Unpublished Disposition, 894 F.2d 410 (9th Cir. 1990)Annotate this Case
UNITED STATES of America, Plaintiff-Appellee,v.Jorge Luis AVILA, Defendant-Appellant.
United States Court of Appeals, Ninth Circuit.
Submitted Jan. 8, 1990.* Decided Jan. 19, 1990.
Before FARRIS, BOOCHEVER and NOONAN, Circuit Judges.
Jorge Luis Avila appeals his convictions for possession of cocaine with intent to distribute and conspiracy to possess cocaine with intent to distribute in violation of 21 U.S.C. §§ 841(a) (1) and 846. Avila raises two issues in this appeal: 1) whether the district court erred in denying his motion to suppress evidence on the grounds that the officers lacked probable cause to arrest him, and 2) whether the evidence admitted at trial was sufficient to support the jury's verdict. We find there was probable cause to arrest Avila and sufficient evidence to convict him of the offenses with which he was charged.
Arresting officers have probable cause to make warrantless arrests if, at the moment of arrest, facts and circumstances within their knowledge and of which they have reasonably trustworthy information are sufficient to warrant a prudent man in believing that the arrested person had committed or was committing an offense.
United States v. Hillison, 733 F.2d 692, 697 (9th Cir. 1984). "An individual officer in a coordinated investigation need not have personal knowledge of all the relevant facts to effect an arrest. It is sufficient if the pool of objective data possessed by the group of agents acting in concert supplies the requisite probable cause." United States v. Lomas, 706 F.2d 886, 892 (9th Cir. 1983), cert. denied, 464 U.S. 1047 (1984).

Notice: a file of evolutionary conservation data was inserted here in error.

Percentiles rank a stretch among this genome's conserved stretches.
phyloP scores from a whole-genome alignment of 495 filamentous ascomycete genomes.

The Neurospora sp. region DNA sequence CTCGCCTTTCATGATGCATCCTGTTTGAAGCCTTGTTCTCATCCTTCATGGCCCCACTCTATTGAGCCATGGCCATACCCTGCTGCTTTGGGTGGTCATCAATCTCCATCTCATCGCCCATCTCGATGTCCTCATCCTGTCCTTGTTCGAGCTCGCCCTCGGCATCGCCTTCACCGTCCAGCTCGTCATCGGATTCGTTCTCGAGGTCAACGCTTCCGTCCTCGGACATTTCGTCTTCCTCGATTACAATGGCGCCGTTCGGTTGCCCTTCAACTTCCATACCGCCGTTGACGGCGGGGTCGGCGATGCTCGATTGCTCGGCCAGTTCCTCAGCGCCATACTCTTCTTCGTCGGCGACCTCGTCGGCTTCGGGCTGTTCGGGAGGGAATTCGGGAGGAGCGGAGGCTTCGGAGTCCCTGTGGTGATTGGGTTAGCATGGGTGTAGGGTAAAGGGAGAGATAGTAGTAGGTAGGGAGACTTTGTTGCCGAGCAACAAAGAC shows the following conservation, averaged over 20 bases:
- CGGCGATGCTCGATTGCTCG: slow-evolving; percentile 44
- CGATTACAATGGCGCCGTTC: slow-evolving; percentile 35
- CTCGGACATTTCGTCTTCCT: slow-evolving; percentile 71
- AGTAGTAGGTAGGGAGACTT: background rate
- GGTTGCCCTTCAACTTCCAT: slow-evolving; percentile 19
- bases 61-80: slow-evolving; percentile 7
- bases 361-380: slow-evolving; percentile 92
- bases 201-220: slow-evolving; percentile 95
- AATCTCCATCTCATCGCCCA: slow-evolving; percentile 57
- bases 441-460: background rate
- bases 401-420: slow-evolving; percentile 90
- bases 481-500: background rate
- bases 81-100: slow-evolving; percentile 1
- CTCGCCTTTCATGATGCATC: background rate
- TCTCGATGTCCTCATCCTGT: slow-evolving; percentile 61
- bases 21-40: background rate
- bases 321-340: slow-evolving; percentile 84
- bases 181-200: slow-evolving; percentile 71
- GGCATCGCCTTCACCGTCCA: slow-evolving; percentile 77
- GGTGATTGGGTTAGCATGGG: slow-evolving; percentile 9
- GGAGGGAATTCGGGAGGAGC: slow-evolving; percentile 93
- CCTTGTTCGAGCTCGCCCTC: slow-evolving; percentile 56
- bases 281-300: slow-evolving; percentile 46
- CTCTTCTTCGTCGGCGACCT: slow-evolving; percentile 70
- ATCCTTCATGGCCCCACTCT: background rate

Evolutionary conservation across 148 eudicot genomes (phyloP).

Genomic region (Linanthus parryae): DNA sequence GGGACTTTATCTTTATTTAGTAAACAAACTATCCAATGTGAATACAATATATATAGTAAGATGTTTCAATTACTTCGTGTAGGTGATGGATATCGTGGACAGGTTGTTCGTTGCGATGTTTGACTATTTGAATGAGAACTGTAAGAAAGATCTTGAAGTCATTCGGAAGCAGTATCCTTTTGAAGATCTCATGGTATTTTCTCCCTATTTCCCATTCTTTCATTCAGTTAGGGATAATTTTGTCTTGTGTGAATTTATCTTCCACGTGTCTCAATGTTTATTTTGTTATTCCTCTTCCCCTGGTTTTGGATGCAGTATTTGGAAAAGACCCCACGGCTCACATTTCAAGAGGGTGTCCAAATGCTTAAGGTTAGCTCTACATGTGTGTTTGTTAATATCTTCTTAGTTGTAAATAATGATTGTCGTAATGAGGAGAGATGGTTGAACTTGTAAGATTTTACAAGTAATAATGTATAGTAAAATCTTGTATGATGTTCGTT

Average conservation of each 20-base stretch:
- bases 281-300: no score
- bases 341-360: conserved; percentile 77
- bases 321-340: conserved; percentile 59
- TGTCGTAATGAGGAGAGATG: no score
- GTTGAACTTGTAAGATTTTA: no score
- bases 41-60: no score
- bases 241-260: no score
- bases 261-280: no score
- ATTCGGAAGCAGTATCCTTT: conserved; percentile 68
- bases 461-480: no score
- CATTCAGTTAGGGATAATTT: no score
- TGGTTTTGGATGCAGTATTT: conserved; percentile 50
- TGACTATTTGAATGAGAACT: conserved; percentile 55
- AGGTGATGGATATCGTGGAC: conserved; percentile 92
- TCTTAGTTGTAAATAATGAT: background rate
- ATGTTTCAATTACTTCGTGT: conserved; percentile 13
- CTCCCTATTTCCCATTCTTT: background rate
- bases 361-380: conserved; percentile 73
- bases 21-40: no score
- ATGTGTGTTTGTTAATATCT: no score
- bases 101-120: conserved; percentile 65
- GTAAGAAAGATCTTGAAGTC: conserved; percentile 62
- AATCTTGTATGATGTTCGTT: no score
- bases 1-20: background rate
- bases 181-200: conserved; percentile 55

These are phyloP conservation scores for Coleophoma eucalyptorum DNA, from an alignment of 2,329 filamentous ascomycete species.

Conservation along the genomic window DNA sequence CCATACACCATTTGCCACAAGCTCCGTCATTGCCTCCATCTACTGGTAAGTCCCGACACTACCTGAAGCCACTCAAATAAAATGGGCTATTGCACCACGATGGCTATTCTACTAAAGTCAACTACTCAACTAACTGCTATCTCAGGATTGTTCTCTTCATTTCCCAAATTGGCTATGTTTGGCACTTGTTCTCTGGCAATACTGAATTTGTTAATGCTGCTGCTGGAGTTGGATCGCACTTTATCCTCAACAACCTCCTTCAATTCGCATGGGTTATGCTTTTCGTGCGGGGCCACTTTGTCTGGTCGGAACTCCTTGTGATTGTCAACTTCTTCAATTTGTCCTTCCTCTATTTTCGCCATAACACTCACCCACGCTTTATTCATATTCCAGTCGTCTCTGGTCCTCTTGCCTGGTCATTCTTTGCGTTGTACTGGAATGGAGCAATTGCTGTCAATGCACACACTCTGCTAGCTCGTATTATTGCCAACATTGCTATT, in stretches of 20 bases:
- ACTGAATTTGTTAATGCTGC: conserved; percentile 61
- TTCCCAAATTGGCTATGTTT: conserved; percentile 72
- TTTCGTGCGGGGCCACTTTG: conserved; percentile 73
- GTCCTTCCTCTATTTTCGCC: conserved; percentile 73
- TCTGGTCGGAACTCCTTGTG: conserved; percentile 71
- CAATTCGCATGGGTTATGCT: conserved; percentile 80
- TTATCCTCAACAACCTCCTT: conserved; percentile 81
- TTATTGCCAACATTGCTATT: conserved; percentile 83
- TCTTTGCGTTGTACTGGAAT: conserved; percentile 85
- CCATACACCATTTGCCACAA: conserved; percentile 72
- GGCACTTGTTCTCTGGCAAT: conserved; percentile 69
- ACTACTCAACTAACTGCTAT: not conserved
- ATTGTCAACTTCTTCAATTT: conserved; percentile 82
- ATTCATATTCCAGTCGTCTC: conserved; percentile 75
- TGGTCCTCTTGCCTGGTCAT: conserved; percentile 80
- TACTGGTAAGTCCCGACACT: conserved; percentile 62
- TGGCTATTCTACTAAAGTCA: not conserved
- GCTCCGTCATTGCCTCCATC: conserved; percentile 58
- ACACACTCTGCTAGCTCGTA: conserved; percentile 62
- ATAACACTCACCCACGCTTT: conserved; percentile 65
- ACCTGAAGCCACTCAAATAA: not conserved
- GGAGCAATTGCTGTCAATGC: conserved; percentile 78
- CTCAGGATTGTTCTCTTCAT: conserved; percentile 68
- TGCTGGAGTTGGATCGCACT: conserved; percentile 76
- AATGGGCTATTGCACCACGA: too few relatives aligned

We review a district court's finding of probable cause de novo. United States v. Arrellano-Rios, 799 F.2d 520, 522 (9th Cir. 1986). At the moment of arrest, the officers knew: 1) the silver Nissan had been driven from the Chevron station to the 7-11 by two individuals who were involved in a substantial cocaine sale and had picked up a different car to take to the apartment; 2) Avila lingered in front of the 7-11 looking out in several directions as if to see if anyone was watching, entered the silver Nissan, and started the engine; and 3) from their experience, the exchanges of cars and drivers are common in narcotics deliveries. Moreover, other officers in radio contact with the officers who arrested Avila knew that Pedro Espinoza had told the undercover agents that the cocaine they were purchasing was being driven to the vicinity by a third associate who would be meeting with the Bahamons to assist in the delivery of the cocaine, and that the blue Pontiac in which the Bahamons returned to the apartment complex contained fifteen kilograms of cocaine.